Prior to the crucial midterm elections of 2018, a handful of states around the US are holding special elections between April and December of 2017. Democrats are eager to mobilise voters in a quest to gain control of Congress after losing to Republicans in November.
IBTimes UK has rounded up everything you need to know about the special elections that will determine the composition of the House of Representative for the next year and fill the Senate seat left behind by Attorney General Jeff Sessions.
How many elections are there?
There are six special elections being held for five seats in the House and one seat in the Senate. Elections are being held in Alabama, California, Georgia, Kansas, Montana, Pennsylvania and South Carolina.
When are the elections and who is involved?
The special election in Kansas to replace Mike Pomeo (R), who is now the director of the CIA, in the 4th District was held on 11 April 2017. The closely fought race pitted Republican Ron Estes and Democrat Jim Thompson. Estes defeated Thompson 52.5% to 45.7%.
South Carolina is set to have a runoff election to determine the Republican candidate vying for the state's 5th District on 16 May. State Representative Tommy Pope and former state legislator Ralph Norman were forced to return for a runoff on Tuesday (2 May) when neither candidate won majority of the vote.
The winner of the runoff will face off against Democrat Archie Parnell, who has a head start in his long-shot bid to turn the district blue, Politico reported. The general election for the seat previously held by Mick Mulvaney (R) will be held on 20 June.
Montana's special election for the at-large House seat previously held by Interior Secretary Ryan Zinke will be held on 25 May. Both parties have made significant investments in the closely monitored special election, as Democrats look to flip the seat in their favour.
The Hill reported that a GOP super PAC has recently launched attack ads against Democratic nominee Rob Quist over his personal financial issues. Quist, who received the ringing endorsement of former Democratic presidential candidate Bernie Sanders, will face off against Republican Greg Gianforte.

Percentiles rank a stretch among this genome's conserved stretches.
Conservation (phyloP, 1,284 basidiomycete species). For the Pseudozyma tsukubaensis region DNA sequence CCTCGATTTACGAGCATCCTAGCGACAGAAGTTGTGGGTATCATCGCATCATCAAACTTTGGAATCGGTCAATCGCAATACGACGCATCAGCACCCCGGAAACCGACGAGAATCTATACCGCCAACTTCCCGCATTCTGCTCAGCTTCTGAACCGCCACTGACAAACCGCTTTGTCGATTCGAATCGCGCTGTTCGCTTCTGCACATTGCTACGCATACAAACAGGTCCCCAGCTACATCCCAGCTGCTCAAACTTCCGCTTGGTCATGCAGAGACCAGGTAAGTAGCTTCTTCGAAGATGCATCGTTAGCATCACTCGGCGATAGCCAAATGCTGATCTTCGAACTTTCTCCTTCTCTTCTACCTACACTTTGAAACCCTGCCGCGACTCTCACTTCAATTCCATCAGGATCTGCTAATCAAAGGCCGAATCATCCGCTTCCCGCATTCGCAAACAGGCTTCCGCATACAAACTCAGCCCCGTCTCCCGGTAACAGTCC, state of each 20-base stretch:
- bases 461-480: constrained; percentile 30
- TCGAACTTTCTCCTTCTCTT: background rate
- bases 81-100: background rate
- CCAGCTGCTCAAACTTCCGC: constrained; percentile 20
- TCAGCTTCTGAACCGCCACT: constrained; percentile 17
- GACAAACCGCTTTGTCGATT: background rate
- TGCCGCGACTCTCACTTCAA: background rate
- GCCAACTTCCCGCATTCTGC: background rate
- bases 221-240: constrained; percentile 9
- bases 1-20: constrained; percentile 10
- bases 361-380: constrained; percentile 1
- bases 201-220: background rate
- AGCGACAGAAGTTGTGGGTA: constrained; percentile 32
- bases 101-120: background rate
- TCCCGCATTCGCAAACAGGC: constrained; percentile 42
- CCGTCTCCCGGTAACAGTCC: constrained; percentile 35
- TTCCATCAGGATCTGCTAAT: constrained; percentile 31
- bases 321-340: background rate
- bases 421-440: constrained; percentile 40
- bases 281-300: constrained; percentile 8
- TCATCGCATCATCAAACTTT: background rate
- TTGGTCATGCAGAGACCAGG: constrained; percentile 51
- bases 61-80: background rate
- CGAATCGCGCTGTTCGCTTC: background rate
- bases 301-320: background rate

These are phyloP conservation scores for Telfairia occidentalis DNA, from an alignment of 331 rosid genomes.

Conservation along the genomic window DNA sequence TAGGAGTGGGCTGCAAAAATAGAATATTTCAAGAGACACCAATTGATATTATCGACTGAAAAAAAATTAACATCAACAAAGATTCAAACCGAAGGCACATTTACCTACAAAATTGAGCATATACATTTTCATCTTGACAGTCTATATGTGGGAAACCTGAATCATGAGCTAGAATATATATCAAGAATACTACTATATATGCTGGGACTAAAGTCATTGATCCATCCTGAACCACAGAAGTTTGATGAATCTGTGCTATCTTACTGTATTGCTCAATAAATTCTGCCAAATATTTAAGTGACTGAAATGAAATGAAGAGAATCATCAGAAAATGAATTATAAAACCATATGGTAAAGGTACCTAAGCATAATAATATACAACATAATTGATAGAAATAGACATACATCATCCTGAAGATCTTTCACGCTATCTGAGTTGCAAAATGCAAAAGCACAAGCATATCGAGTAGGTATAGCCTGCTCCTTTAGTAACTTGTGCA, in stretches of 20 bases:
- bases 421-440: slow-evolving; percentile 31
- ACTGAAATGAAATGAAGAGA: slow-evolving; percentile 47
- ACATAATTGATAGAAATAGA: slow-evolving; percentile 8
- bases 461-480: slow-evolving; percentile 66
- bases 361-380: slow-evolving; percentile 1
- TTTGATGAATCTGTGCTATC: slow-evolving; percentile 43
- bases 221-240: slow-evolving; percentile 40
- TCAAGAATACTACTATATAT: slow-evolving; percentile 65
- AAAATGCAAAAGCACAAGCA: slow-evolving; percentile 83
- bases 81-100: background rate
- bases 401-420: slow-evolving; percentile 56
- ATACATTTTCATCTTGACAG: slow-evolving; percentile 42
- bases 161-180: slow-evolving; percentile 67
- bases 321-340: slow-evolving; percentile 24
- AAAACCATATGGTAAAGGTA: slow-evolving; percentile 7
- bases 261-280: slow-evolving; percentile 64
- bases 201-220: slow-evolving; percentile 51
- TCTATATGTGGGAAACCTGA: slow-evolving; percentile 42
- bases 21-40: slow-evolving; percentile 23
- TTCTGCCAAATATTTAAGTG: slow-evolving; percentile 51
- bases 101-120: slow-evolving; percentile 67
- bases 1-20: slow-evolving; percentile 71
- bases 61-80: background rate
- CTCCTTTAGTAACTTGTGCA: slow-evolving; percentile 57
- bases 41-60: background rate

California will hold its special election to replace Xavier Becerra (D) on 6 June. Robert Lee Ahn and Jimmy Gomez, the two candidates racing to fill the seat left behind by California's new attorney general, are both Democrats.
Perhaps the most contested race of the year will be held in Georgia, on 20 June. Democrat Jon Ossoff and Republican Karen Handel will face off in a runoff after failing to win the majority of the vote on 18 April. The candidates are hoping to replace Tom Price (R), now the secretary of health and human services, in Georgia's 6th District.
Ossoff narrowly missed taking the seat in April, winning a surprising 48.1% of the vote, while Handel came in second with 19.8%. The Democratic newcomer has earned the support of Democrats nationwide and has reportedly also attracted the support of a small group of Republicans. New analysis by Optimus Consulting shows Ossoff captured 8 to 10% of the GOP's votes in the primary, Politico reported. The 20 June election will be the one to watch.
The special election to replace Attorney General Jeff Session's Senate seat for Alabama will be the last election of the year. Primary elections will be held on 15 August and the general election will be held on 12 December.
Why are the elections so important?
According to The New York Times, Democrats must win 24 seats in the House by the 2018 midterm elections to regain control of the lower chamber. If they manage to turn the House, Democrats will have the power to curtail the Trump administration's agenda. The special elections will also provide a window into what may happen in 2018.